Can the elevation of AST and ALT in my patient with rhabdomyolysis be related to the muscle injury itself?

Yes! Elevated serum AST and ALT in the setting of rhabdomyolysis is not uncommon and, at least in some cases, appears to be related to the skeletal muscle injury itself.1,2

In a study of 16 patients considered to have significant muscle necrosis due to extreme exercise, polymyositis or seizures without evidence of liver disease (eg, viral hepatitis, exposure to hepatotoxic drugs, heart failure, biliary tract disease, recent hypotension) AST and, to lesser degree, ALT was elevated. For extreme exercise, the median AST and ALT concentrations were 2,466 IU/L and 497 U/L, respectively, while for seizures these levels were 1,448 U/L and 383 U/L respectively.1  

Another study reported AST elevation (>40 U/L) in 93.1% of patients with rhabdomyolysis and ALT elevation (>40 U/L) in 75.0% of patients with serum creatine kinase ≥1000 U/L. Further supporting a skeletal muscle origin for AST elevation was the finding that AST concentrations fell in parallel with CK drop during the first 6 days of hospitalization for rhabdomyolysis. It was posited that ALT concentrations dropped slower because of its longer serum half-life (47 hours vs 17 hours for AST).2 Despite these findings, concurrent liver injury as an additional source of AST or ALT elevation cannot be excluded.

Elevation of AST and ALT with muscle injury should not come as a surprise. AST is found in heart and skeletal muscle among many other organs. Even ALT which is considered more specific to liver is found in organs such as skeletal muscle, heart and kidney, though at lower concentrations.3

Bonus Pearl: Did you know that the first description of rhabdomyolysis in the literature involved English victims of crush injuries during World War II?2

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References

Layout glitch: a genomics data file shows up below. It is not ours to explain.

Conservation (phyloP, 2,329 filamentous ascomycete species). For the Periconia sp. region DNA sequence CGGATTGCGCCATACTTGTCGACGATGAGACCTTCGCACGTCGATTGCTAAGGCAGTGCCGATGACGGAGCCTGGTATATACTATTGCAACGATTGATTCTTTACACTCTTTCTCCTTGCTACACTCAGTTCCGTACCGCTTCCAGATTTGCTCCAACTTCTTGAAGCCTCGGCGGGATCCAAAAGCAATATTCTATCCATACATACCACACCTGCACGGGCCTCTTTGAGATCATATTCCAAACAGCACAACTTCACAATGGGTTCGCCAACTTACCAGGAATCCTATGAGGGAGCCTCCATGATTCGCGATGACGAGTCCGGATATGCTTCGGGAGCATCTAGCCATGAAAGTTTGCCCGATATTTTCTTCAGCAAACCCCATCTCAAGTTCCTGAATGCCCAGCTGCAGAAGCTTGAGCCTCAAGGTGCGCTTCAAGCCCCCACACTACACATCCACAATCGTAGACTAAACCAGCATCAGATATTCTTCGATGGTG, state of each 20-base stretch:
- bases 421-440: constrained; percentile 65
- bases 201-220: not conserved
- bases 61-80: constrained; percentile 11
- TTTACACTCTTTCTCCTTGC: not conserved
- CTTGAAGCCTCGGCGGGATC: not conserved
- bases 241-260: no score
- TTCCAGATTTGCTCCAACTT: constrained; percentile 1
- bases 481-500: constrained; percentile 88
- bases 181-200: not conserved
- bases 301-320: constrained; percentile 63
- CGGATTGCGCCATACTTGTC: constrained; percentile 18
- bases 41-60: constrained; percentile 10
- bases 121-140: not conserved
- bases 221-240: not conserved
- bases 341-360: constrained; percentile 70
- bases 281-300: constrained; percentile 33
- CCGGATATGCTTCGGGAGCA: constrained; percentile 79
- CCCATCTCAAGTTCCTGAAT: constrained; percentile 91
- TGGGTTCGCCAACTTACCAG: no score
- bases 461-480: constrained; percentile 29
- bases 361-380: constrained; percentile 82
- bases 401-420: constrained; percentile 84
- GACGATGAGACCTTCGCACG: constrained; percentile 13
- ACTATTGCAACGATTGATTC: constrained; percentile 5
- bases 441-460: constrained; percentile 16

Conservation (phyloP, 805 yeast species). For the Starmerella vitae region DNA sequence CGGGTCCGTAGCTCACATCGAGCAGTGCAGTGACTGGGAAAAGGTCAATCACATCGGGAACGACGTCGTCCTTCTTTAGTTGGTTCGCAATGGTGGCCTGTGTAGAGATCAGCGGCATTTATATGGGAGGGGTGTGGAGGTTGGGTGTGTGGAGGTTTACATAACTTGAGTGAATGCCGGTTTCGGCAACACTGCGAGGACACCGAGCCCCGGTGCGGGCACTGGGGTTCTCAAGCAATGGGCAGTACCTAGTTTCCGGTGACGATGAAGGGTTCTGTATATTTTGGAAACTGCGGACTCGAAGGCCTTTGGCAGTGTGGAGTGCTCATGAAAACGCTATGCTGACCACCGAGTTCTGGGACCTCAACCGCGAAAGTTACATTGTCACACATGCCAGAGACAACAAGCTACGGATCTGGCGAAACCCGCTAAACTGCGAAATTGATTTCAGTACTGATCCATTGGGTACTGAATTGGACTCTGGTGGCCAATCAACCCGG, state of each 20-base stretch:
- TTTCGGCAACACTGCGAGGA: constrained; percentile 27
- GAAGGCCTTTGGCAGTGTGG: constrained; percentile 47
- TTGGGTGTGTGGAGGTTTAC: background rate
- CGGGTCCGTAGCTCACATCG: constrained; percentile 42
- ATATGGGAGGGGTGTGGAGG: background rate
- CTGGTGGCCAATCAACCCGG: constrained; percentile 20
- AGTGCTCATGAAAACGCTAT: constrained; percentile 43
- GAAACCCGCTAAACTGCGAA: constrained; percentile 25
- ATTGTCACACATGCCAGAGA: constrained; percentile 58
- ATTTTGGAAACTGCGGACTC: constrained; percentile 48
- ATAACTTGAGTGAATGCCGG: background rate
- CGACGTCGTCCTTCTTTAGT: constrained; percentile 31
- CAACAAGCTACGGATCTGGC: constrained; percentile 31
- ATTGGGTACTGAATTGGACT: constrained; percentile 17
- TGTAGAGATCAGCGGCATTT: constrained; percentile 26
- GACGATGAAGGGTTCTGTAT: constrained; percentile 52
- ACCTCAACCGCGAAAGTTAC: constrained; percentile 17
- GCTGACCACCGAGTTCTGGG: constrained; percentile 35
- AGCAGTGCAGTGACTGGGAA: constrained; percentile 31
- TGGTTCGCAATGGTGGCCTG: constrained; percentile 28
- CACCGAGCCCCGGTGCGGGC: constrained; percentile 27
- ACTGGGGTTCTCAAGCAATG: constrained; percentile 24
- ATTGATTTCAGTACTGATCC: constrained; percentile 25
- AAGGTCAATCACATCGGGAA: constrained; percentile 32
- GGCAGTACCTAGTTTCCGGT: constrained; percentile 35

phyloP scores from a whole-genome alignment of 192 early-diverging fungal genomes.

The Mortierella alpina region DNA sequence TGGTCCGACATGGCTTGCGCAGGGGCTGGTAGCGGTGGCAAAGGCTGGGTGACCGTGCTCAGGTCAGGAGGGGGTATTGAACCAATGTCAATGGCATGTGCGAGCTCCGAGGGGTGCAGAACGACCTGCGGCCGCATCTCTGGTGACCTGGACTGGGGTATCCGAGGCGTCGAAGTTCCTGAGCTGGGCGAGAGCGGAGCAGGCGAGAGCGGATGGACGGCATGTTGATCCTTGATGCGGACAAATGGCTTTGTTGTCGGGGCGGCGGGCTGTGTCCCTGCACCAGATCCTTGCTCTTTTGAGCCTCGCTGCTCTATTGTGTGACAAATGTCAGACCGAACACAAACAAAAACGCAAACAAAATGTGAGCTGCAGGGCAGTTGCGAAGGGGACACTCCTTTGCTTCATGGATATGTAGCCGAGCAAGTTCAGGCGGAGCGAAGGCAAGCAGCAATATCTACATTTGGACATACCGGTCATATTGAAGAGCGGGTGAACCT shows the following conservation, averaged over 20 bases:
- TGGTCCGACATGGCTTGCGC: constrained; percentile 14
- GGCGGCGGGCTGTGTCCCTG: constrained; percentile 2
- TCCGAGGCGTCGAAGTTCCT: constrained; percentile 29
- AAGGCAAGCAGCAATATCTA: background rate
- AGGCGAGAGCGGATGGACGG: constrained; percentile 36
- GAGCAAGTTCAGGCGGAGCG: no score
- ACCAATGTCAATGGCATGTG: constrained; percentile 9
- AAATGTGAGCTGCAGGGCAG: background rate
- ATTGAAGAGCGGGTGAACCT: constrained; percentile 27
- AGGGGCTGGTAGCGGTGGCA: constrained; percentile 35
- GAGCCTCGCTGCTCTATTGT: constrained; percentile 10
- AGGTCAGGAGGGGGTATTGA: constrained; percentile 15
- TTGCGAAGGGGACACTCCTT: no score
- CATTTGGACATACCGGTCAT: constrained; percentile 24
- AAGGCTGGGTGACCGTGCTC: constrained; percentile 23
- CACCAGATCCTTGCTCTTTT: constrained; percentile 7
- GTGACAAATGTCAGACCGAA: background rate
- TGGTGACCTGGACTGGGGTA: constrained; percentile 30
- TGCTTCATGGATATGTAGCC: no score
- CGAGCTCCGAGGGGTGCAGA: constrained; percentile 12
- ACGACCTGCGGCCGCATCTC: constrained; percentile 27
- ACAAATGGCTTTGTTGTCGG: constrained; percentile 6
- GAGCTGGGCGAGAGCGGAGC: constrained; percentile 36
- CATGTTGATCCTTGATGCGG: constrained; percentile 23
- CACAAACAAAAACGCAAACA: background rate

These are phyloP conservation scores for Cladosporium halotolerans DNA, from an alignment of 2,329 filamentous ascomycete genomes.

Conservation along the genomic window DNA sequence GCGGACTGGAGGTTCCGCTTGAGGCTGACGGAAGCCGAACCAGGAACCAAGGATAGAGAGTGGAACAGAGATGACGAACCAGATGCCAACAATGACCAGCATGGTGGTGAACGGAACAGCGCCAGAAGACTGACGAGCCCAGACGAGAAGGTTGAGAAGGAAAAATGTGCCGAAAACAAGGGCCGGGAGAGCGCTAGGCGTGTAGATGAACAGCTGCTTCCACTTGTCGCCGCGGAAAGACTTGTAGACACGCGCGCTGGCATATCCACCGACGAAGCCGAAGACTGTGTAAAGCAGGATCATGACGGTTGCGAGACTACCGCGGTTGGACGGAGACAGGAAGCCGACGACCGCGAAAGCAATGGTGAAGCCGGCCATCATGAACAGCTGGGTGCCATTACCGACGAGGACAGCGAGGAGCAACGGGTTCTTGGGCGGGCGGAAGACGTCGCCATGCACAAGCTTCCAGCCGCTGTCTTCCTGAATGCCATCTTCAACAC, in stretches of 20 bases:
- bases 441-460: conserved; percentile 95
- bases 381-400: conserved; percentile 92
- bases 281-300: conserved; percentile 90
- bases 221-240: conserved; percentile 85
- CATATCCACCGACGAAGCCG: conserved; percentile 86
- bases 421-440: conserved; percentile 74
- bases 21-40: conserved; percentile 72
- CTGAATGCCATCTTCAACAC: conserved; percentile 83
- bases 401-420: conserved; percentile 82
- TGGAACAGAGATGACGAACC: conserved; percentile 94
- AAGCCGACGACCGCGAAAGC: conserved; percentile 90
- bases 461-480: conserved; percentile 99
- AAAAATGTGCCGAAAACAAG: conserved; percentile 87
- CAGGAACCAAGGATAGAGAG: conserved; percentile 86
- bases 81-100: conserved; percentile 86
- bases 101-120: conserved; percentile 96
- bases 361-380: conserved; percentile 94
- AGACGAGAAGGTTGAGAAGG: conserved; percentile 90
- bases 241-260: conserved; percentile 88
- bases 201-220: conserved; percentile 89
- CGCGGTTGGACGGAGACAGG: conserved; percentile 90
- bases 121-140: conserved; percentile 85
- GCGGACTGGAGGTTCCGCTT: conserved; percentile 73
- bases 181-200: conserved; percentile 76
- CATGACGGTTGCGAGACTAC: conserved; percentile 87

1. Nathwani RA, Pais S, Reynolds TB, et al. Serum alanine aminotransferase in skeletal muscle diseases. Hepatology 2005;41:380-82. https://www.ncbi.nlm.nih.gov/pubmed/15660433
  2. Weibrecht K, Dayno M, Darling C, et al. Liver aminotransferases are elevated with rhabdomyolysis in the absence of significant liver injury. J Med Toxicol 2010;6:294-300. https://link.springer.com/article/10.1007%2Fs13181-010-0075-9
  3. Giannini EG, Testa R, Savarino V. Liver enzyme alteration: a guidance for clinicians. CMAJ2005;172:367-79. Giannini EG, Testa R, Savarino V. Liver enzyme alteration: a guidance for clinicians. CMAJ 2005;172:367-79. https://www.ncbi.nlm.nih.gov/pubmed/15684121
Can the elevation of AST and ALT in my patient with rhabdomyolysis be related to the muscle injury itself?

Why is serum AST levels generally higher than ALT in alcohol-induced liver injury?

Alcohol is thought to cause injury to the mitochondria which contains AST but not ALT. In addition, in chronic alcoholics, pyridoxine (vitamin B6) deficiency may reduce the synthesis of ALT more than AST because the former is more B6-dependent (1).  

AST/ALT ratio >1 may be more common in advanced alcohol liver disease (e.g. cirrhosis) than in the setting of high alcohol consumption without severe liver disease (2). 

Also, remember that AST levels greater than 500 U/L and ALT levels greater than 300 U/L are uncommon in alcohol-related liver injury.  In this setting, other causes such as acetaminophen toxicity should be excluded (1).

Referemces

1. Johnston DE. Special considerations in interpreting liver function tests. Am Fam Physician1999;59:2223-30.  https://www.ncbi.nlm.nih.gov/pubmed/10221307  

2. Nyblom H, Berggren U, Balldin J, et al. High AST/ALT ratio may indicate advanced alcoholic liver disease rather than heavy drinking. Alcohol &Alcoholism 2004;39:336-39. https://www.ncbi.nlm.nih.gov/pubmed/15208167

Why is serum AST levels generally higher than ALT in alcohol-induced liver injury?